Whatever the severity of your case, when your stomach acid boils in your esophagus, the irritation can cause a feeling of tightness, burning and pain in your chest that you could call heartburn. You may also taste food or stomach acid in your mouth and experience additional symptoms such as bad breath, nausea and vomiting, difficulty swallowing, breathing problems and tooth erosion over time. because of all this acid, according to the NIDDK.
5. A collapsed lung
There is a fancy name for this – pneumothorax – and this happens when air infiltrates the space between your lungs and the chest wall, depending on the Mayo Clinic. This air then applies pressure to the outside of your lung, forcing it to collapse.
Among other causes, your lung may collapse due to something like a chest injury or lung disease such as pneumonia or chronic obstructive pulmonary disease (COPD, this is a long-term lung disease that occurs most often because of smoking), Mayo Clinic Explain.
Whatever the reason, the main symptoms of a collapsed lung are sudden chest pain and shortness of breath. The pain tends to be quite strong and located in the area where the lung collapsed, and in some cases people report it rather as chest tightness, says Dr. Casciari.
6. Pulmonary embolism
A pulmonary embolism occurs when something blocks one of the arteries in your lungs that carries blood, Mayo Clinic Explain. This something is usually a blood clot which, after forming in your legs (what is called deep vein thrombosis), ruptured and made it into your lungs.
Symptoms of a pulmonary embolism may change depending on the size of the clot and the amount of lung affected. Chest pain and tightness that won’t go away even when you relax is a common sign, according to Mayo Clinic. A pulmonary embolism can actually kill parts of your lungs, making breathing more difficult than usual, Jennifer Haythe, M.D., co-director of the Women’s Center for Cardiovascular Health at Columbia University Irving Medical Center and cardiologist in NewYork-Presbyterian / Columbia, says SELF. This can cause a tight, sore chest.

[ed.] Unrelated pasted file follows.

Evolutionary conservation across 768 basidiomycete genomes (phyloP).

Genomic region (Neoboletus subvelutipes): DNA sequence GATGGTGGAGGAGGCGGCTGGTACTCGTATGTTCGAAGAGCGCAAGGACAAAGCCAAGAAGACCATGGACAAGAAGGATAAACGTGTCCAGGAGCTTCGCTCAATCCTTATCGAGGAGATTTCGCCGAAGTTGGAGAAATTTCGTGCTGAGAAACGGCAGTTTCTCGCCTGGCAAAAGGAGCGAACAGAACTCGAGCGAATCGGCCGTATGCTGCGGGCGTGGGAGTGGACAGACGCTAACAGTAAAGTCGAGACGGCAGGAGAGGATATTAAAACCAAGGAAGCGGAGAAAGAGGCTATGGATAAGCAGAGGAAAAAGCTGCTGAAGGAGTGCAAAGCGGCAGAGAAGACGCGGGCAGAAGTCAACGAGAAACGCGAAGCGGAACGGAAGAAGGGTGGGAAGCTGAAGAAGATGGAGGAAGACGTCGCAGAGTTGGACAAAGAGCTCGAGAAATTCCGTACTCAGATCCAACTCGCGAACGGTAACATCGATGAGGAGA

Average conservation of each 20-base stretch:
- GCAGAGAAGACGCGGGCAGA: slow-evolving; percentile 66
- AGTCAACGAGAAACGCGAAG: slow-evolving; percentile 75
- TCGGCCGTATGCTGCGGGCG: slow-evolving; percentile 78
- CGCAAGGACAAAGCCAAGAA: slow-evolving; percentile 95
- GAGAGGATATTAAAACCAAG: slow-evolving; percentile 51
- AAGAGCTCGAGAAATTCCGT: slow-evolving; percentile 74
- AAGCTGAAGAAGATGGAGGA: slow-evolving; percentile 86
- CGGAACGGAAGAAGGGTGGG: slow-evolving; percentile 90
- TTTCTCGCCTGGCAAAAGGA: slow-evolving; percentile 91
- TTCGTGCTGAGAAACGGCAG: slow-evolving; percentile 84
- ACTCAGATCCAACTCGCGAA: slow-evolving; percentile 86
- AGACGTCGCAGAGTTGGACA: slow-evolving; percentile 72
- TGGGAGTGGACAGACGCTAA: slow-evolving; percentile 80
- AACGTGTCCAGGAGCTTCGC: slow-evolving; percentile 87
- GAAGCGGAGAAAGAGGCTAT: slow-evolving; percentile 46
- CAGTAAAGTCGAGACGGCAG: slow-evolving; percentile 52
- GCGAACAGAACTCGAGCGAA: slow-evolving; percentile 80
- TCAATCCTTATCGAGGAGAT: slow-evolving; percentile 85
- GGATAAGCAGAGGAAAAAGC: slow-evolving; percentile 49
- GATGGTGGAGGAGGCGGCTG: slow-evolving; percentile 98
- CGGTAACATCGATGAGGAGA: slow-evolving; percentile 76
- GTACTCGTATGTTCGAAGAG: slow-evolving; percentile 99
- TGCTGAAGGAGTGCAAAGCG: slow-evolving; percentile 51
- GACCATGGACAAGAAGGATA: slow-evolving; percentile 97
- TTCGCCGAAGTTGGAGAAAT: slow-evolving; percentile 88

Other symptoms usually include a mindless breathlessness that intensifies when you push yourself physically and a cough that can be bloody. You should also watch for problems such as fever, profuse sweating, dizziness and leg pain or swelling.
7. A heart attack or angina pectoris
OK, of course, having chest tightness could report that you have a heart attack or angina, which is chest pain caused by a decrease in blood flow to your heart (and a possible warning of a future heart attack), depending on the Mayo Clinic. But if you’re an otherwise healthy person, it’s more likely that your chest tightness is due to something less serious like acid reflux, says Dr. Haythe. But back to basics.
Symptoms of angina and one heart attack are quite similar. They usually include pain, compression, pressure or tightness in the chest, pain in the arms, neck, jaw, shoulder or back, nausea, fatigue, shortness of breath, sweating and dizziness. Chest tightness comes from the fact that your heart isn’t getting enough blood, says Dr. Haythe, so it sets off an alarm to alert you to an emergency.
Again, if you are healthy and young, your chest discomfort is unlikely to be due to a serious heart problem. This does not mean that you can simply delay a persistent chest tightness.
Bottom Line: You should talk to your doctor about chest tightness no matter how it looks, but there are a few red flags you need to ask for help right away.
For example, if you know you have asthma and your chest tightness improves when you use your prescribed medication, you may want to consider seeing your doctor in a few days, says Dr. Casciari. Having well controlled asthma means you shouldn’t need to use your short-acting rescue medication often. Even if your symptoms respond to medication, it could be a sign that your asthma action plan needs to be changed. But if your chest tightness and other asthma symptoms do not improve in response to your medication, you may need to go to the emergency room.